Essay four, ‘Luxemburg and Lenin on Revolutionary Organization’, fleshes out the nature of the debate between Luxemburg and Lenin and her critical stance towards the Bolshevik’s and Lenin’s strategy in the USSR. Le Blanc’s primary intention is to counter the romanticization of Luxemburg as the lone bulwark against communist centrism during the time. Beyond Luxemburg basing her critique of Lenin on Menshevik misinformation, it was not necessarily centrism that Luxemburg opposed, but the separation of the party’s intellectual vanguard from workers more generally. Luxemburg’s qualms were with Lenin’s political strategy of favouring the mere interaction, rather than the integration, of the vanguard with the proletariat because any party that adopted such a system would be incapable of making a revolution. Luxemburg herself favoured ‘social-democratic centralism’, which she defined as the ‘self-centralism’ of the advanced sectors of the proletariat. In further countering the position that Luxemburg was opposed to centrism, Le Blanc highlights her personal history of building a centralized illegal party in Poland where she ousted minorities in the same, if not, a harsher manner than Lenin did with dissidents in the Bolshevik party. A minor criticism of Le Blanc’s efforts to clarify the nature of Luxemburg’s opposition to Lenin and the Bolshevik party is that the nuance he introduces in this essay is not clearly carried forward in subsequent or previous pieces that refer to this debate, which tend to reduce Luxemburg’s criticisms against Lenin to her condemnation of the Bolshevik party’s undemocratic emergency measures.

In ‘Heart of Darkness’, Le Blanc historically situates Luxemburg’s theory of imperialism within the political currents in Germany during the early twentieth century, emphasizing that she was not only ahead of popular opinion of the time, but also the position of SPD leaders and other workers’ organizations. For example, ‘moderate’ socialist Bernstein of the SPD party suggested that although certain methods of colonialism should be condemned, the act of colonialism itself should not be since it introduced ‘savages’ to the rules of a ‘higher’ civilization. Beyond this, the essay draws on other theoretical and literary figures, including W. E. B. Du Bois and George Orwell, to exemplify the horrors of colonialism. Luxemburg’s thoughts on the repercussions of imperialism for non-Western peoples and cultures is woven throughout and often related to these other characterizations, which while interesting, can give the impression as if Luxemburg has become a supporting actor rather than the central focus of the essay.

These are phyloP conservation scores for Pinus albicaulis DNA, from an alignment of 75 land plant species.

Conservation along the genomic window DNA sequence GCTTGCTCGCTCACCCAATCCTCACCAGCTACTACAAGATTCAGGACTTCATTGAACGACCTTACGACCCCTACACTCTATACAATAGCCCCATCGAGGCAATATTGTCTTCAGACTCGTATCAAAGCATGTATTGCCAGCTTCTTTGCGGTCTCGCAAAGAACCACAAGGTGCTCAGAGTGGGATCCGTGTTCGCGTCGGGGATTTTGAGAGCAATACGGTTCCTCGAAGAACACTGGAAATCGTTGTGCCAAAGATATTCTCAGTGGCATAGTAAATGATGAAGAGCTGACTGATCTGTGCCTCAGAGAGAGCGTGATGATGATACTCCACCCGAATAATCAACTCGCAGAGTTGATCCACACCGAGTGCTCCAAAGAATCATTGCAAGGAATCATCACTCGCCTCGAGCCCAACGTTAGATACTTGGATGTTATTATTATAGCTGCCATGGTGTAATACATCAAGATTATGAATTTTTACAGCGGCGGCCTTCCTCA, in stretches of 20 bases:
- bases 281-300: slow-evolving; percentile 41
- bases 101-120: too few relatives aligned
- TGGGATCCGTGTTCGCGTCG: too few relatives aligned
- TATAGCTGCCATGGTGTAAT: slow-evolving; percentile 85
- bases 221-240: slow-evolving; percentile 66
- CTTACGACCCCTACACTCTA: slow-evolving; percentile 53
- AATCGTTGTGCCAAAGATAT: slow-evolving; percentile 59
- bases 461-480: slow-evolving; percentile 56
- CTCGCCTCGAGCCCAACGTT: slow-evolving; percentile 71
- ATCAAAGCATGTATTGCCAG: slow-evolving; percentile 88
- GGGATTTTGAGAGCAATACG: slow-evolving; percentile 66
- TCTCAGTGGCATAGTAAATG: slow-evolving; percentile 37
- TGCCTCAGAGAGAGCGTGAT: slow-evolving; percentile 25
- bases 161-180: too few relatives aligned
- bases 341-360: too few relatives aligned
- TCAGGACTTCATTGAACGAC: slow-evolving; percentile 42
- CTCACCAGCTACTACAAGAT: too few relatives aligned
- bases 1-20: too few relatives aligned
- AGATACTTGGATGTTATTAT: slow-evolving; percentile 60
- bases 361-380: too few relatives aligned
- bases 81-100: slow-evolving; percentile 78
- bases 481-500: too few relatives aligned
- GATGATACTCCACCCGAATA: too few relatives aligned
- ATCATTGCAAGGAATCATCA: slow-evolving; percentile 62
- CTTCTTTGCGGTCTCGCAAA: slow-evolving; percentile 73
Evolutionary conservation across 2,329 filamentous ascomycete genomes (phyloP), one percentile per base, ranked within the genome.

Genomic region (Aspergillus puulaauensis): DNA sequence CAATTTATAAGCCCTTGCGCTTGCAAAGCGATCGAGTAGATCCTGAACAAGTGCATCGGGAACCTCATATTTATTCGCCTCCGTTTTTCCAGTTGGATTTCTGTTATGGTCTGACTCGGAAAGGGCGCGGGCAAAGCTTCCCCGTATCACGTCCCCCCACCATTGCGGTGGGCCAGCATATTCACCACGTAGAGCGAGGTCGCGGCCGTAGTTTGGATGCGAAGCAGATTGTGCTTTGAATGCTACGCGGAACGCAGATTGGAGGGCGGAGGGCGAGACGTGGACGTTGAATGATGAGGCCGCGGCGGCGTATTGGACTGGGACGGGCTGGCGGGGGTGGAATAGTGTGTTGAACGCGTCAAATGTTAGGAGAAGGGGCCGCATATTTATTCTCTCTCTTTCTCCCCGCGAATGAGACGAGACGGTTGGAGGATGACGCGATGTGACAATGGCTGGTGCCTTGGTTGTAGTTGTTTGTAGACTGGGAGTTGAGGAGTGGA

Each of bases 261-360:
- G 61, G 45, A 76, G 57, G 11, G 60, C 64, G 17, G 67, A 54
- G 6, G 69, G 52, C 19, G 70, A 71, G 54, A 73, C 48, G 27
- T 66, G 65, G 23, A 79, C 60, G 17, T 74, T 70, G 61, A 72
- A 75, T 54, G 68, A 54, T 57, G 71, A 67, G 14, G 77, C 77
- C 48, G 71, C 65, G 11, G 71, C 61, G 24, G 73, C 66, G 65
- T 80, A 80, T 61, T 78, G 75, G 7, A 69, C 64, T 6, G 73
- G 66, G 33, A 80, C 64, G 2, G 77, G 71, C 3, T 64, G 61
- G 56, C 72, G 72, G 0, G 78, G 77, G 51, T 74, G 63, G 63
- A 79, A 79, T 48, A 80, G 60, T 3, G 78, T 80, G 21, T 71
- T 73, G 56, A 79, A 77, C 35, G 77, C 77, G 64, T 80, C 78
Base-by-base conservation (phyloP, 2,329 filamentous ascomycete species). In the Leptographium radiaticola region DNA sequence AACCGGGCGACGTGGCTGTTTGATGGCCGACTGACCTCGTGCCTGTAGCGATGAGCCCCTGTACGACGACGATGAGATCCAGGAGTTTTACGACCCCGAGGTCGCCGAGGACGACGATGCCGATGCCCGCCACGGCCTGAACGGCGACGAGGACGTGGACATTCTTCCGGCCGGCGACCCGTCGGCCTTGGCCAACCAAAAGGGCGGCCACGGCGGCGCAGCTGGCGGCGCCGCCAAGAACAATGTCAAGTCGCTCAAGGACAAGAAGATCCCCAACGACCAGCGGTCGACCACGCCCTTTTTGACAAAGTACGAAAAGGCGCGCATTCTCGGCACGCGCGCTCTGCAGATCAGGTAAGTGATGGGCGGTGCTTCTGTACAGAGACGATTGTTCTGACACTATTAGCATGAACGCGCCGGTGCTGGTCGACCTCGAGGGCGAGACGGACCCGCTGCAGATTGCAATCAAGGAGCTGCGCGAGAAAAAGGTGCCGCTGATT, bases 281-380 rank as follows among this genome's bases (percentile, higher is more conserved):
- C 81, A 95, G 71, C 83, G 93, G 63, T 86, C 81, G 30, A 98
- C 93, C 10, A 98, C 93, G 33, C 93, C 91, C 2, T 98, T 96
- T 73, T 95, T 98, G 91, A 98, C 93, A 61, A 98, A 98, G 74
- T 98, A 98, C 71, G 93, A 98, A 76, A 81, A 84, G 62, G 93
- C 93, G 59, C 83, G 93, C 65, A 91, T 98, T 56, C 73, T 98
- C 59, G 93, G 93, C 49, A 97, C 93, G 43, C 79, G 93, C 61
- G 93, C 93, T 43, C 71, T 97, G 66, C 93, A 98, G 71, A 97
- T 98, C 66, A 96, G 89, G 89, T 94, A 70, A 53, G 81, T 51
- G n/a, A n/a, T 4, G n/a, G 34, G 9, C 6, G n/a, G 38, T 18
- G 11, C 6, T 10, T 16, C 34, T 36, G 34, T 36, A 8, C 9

‘Comic Book Rosa’, the eighth essay and shortest piece in this collection, reviews Kate Evans’ Red Rosa: A Graphic Biography of Rosa Luxemburg as a springboard to delve into the different and often polarizing portrayals of Luxemburg by various biographers. The purpose of drawing out these various characterizations of Luxemburg is not to dismiss some in order to valorize another. Rather, Le Blanc recognizes that Luxemburg’s portrayal can be reflective of what each author wanted her to be, while also acknowledging that this does not make these characterizations any less powerful or moving.

In ‘Rosa Luxemburg for our own Time: Struggles for Reform and Revolution in the Face of Capital Accumulation’, Le Blanc explains how Luxemburg is still relevant for contemporary times by highlighting how her commitment to democracy and alertness to the dangers of bureaucracy and elitism in working-class movements, her clear conceptualization of the ‘socialism or barbarism’ choice, and the centrality of imperialism and militarism in capitalist development are invaluable for informing revolutionary praxis today. The essay also commits to clarifying the similarities and differences between Luxemburg and Lenin, much of which has been explained in previous pieces.